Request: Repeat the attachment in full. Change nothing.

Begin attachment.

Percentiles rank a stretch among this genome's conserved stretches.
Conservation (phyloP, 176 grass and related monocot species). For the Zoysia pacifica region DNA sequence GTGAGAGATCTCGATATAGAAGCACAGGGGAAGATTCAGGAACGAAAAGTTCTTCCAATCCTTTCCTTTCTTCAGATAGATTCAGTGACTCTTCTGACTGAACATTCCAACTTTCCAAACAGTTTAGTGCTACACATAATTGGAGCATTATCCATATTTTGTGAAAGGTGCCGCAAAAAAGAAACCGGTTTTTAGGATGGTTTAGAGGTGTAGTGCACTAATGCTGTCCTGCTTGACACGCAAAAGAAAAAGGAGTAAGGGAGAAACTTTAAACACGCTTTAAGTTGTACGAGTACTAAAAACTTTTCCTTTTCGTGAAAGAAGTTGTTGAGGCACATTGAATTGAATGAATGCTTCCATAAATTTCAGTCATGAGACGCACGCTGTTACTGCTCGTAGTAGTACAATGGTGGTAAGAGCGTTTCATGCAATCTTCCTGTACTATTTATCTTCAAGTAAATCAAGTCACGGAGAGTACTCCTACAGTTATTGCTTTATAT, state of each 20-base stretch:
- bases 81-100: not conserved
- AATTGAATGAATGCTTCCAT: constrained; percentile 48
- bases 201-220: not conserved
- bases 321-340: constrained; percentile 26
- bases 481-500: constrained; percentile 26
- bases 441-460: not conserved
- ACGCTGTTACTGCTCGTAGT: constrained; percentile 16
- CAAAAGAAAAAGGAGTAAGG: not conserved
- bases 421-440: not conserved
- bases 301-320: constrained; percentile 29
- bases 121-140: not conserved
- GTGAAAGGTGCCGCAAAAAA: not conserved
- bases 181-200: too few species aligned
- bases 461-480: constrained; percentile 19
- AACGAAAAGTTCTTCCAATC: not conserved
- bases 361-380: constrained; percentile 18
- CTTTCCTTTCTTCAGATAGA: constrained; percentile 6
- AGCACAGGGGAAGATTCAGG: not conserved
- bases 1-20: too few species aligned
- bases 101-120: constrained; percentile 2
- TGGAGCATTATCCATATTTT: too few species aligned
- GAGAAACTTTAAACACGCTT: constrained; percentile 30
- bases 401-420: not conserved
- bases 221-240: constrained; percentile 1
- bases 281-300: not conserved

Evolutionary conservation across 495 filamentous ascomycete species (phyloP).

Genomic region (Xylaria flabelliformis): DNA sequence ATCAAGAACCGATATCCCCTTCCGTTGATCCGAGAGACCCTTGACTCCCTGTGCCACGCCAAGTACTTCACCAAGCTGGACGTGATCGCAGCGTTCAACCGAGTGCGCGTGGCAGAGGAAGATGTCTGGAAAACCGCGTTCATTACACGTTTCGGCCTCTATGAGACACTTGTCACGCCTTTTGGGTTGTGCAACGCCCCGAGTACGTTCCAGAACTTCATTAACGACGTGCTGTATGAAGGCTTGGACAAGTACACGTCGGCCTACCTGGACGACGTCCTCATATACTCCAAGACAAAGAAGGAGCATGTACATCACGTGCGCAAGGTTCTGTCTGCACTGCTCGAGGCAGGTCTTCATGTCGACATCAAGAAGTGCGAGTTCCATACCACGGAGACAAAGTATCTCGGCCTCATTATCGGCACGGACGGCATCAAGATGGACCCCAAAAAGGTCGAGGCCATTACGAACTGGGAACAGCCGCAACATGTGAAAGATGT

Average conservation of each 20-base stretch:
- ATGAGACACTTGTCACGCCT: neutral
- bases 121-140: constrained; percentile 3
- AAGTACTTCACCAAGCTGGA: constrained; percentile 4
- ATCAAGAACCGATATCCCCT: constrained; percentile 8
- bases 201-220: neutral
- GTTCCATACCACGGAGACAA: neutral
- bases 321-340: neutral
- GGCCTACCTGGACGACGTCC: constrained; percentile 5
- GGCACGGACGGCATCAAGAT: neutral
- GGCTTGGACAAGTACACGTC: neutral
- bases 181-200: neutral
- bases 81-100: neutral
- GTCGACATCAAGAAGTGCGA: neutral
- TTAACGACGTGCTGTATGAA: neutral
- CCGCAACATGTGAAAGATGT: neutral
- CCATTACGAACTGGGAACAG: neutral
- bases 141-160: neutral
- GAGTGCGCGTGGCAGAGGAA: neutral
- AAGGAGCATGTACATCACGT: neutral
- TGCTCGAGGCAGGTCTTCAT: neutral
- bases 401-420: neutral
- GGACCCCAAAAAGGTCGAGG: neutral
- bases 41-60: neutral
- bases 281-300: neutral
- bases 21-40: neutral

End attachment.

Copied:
Percentiles rank a stretch among this genome's conserved stretches.
Conservation (phyloP, 176 grass and related monocot species). For the Zoysia pacifica region DNA sequence GTGAGAGATCTCGATATAGAAGCACAGGGGAAGATTCAGGAACGAAAAGTTCTTCCAATCCTTTCCTTTCTTCAGATAGATTCAGTGACTCTTCTGACTGAACATTCCAACTTTCCAAACAGTTTAGTGCTACACATAATTGGAGCATTATCCATATTTTGTGAAAGGTGCCGCAAAAAAGAAACCGGTTTTTAGGATGGTTTAGAGGTGTAGTGCACTAATGCTGTCCTGCTTGACACGCAAAAGAAAAAGGAGTAAGGGAGAAACTTTAAACACGCTTTAAGTTGTACGAGTACTAAAAACTTTTCCTTTTCGTGAAAGAAGTTGTTGAGGCACATTGAATTGAATGAATGCTTCCATAAATTTCAGTCATGAGACGCACGCTGTTACTGCTCGTAGTAGTACAATGGTGGTAAGAGCGTTTCATGCAATCTTCCTGTACTATTTATCTTCAAGTAAATCAAGTCACGGAGAGTACTCCTACAGTTATTGCTTTATAT, state of each 20-base stretch:
- bases 81-100: not conserved
- AATTGAATGAATGCTTCCAT: constrained; percentile 48
- bases 201-220: not conserved
- bases 321-340: constrained; percentile 26
- bases 481-500: constrained; percentile 26
- bases 441-460: not conserved
- ACGCTGTTACTGCTCGTAGT: constrained; percentile 16
- CAAAAGAAAAAGGAGTAAGG: not conserved
- bases 421-440: not conserved
- bases 301-320: constrained; percentile 29
- bases 121-140: not conserved
- GTGAAAGGTGCCGCAAAAAA: not conserved
- bases 181-200: too few species aligned
- bases 461-480: constrained; percentile 19
- AACGAAAAGTTCTTCCAATC: not conserved
- bases 361-380: constrained; percentile 18
- CTTTCCTTTCTTCAGATAGA: constrained; percentile 6
- AGCACAGGGGAAGATTCAGG: not conserved
- bases 1-20: too few species aligned
- bases 101-120: constrained; percentile 2
- TGGAGCATTATCCATATTTT: too few species aligned
- GAGAAACTTTAAACACGCTT: constrained; percentile 30
- bases 401-420: not conserved
- bases 221-240: constrained; percentile 1
- bases 281-300: not conserved

Evolutionary conservation across 495 filamentous ascomycete species (phyloP).

Genomic region (Xylaria flabelliformis): DNA sequence ATCAAGAACCGATATCCCCTTCCGTTGATCCGAGAGACCCTTGACTCCCTGTGCCACGCCAAGTACTTCACCAAGCTGGACGTGATCGCAGCGTTCAACCGAGTGCGCGTGGCAGAGGAAGATGTCTGGAAAACCGCGTTCATTACACGTTTCGGCCTCTATGAGACACTTGTCACGCCTTTTGGGTTGTGCAACGCCCCGAGTACGTTCCAGAACTTCATTAACGACGTGCTGTATGAAGGCTTGGACAAGTACACGTCGGCCTACCTGGACGACGTCCTCATATACTCCAAGACAAAGAAGGAGCATGTACATCACGTGCGCAAGGTTCTGTCTGCACTGCTCGAGGCAGGTCTTCATGTCGACATCAAGAAGTGCGAGTTCCATACCACGGAGACAAAGTATCTCGGCCTCATTATCGGCACGGACGGCATCAAGATGGACCCCAAAAAGGTCGAGGCCATTACGAACTGGGAACAGCCGCAACATGTGAAAGATGT

Average conservation of each 20-base stretch:
- ATGAGACACTTGTCACGCCT: neutral
- bases 121-140: constrained; percentile 3
- AAGTACTTCACCAAGCTGGA: constrained; percentile 4
- ATCAAGAACCGATATCCCCT: constrained; percentile 8
- bases 201-220: neutral
- GTTCCATACCACGGAGACAA: neutral
- bases 321-340: neutral
- GGCCTACCTGGACGACGTCC: constrained; percentile 5
- GGCACGGACGGCATCAAGAT: neutral
- GGCTTGGACAAGTACACGTC: neutral
- bases 181-200: neutral
- bases 81-100: neutral
- GTCGACATCAAGAAGTGCGA: neutral
- TTAACGACGTGCTGTATGAA: neutral
- CCGCAACATGTGAAAGATGT: neutral
- CCATTACGAACTGGGAACAG: neutral
- bases 141-160: neutral
- GAGTGCGCGTGGCAGAGGAA: neutral
- AAGGAGCATGTACATCACGT: neutral
- TGCTCGAGGCAGGTCTTCAT: neutral
- bases 401-420: neutral
- GGACCCCAAAAAGGTCGAGG: neutral
- bases 41-60: neutral
- bases 281-300: neutral
- bases 21-40: neutral